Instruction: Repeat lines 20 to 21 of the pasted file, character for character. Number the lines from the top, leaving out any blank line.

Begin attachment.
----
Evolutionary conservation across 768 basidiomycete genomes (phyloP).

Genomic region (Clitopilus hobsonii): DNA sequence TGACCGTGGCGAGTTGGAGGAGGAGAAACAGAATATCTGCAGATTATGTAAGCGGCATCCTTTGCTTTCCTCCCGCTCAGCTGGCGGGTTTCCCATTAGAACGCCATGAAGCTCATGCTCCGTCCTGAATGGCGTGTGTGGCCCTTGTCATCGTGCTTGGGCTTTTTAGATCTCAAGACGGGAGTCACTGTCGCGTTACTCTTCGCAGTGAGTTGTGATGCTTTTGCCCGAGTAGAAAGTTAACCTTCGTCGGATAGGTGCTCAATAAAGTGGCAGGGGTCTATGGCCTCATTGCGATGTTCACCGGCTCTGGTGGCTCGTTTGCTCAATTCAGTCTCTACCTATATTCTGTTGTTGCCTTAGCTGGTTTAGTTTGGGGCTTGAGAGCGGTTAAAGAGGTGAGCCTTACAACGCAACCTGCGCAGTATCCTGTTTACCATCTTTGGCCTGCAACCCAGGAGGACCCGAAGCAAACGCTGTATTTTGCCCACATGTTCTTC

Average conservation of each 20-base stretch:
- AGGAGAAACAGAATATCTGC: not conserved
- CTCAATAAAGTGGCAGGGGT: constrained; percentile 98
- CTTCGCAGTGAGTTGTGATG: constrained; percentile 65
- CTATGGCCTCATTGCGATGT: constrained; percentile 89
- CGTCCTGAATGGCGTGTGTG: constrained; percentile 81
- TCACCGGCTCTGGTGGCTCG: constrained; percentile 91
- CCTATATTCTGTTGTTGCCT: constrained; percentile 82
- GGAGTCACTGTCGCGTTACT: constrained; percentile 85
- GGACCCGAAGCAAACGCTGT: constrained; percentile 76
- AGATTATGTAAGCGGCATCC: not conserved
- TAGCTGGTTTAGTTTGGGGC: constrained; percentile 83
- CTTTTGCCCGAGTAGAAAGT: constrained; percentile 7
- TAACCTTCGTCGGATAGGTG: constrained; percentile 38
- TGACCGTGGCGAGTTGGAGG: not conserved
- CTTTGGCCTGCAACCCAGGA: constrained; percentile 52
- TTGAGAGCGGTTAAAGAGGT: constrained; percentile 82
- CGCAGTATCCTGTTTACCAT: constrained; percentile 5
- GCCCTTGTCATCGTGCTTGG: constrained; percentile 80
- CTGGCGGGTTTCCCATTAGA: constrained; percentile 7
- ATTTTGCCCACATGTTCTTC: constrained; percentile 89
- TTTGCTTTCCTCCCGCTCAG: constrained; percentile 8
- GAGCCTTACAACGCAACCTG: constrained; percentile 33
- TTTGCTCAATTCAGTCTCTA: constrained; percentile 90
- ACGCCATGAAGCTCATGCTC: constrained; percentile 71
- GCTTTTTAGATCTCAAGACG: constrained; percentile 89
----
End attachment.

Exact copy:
- CGCAGTATCCTGTTTACCAT: constrained; percentile 5
- GCCCTTGTCATCGTGCTTGG: constrained; percentile 80